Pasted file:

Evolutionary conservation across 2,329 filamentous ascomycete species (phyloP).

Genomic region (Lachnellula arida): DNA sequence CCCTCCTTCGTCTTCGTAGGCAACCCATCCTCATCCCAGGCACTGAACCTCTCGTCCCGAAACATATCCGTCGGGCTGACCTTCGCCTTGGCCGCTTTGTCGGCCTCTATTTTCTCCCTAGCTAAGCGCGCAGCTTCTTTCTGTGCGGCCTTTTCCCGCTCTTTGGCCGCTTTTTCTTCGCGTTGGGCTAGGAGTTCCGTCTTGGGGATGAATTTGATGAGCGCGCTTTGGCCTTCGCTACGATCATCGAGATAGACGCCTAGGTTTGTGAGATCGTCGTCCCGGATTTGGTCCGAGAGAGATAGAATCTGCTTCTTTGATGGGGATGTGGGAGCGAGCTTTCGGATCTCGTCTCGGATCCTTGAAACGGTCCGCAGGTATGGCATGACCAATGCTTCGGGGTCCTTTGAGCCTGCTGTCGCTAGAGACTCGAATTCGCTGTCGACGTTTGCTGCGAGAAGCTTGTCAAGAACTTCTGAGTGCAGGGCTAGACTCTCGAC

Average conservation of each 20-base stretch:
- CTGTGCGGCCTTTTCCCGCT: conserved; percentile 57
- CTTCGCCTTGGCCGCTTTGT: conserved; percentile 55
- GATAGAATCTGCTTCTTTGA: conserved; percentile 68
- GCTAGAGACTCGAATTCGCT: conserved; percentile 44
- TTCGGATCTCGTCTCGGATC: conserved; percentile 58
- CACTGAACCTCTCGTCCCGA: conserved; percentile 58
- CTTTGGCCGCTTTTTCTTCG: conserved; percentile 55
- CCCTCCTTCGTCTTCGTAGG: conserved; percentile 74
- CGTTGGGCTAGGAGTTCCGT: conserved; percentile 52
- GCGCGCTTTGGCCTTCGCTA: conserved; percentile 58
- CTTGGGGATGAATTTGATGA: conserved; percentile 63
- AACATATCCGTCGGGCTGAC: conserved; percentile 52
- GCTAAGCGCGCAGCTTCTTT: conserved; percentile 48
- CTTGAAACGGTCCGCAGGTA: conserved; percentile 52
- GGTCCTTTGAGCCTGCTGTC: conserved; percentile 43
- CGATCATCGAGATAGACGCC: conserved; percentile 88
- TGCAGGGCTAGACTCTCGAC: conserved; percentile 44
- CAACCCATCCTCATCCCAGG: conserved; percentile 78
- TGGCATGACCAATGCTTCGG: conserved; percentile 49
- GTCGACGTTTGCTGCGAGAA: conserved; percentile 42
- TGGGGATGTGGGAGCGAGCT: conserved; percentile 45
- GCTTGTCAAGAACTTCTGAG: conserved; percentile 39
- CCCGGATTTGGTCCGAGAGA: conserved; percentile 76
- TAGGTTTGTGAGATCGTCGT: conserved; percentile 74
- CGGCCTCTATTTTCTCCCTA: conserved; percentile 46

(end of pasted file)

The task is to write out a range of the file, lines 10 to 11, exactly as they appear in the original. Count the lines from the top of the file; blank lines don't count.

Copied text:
- CTTTGGCCGCTTTTTCTTCG: conserved; percentile 55
- CCCTCCTTCGTCTTCGTAGG: conserved; percentile 74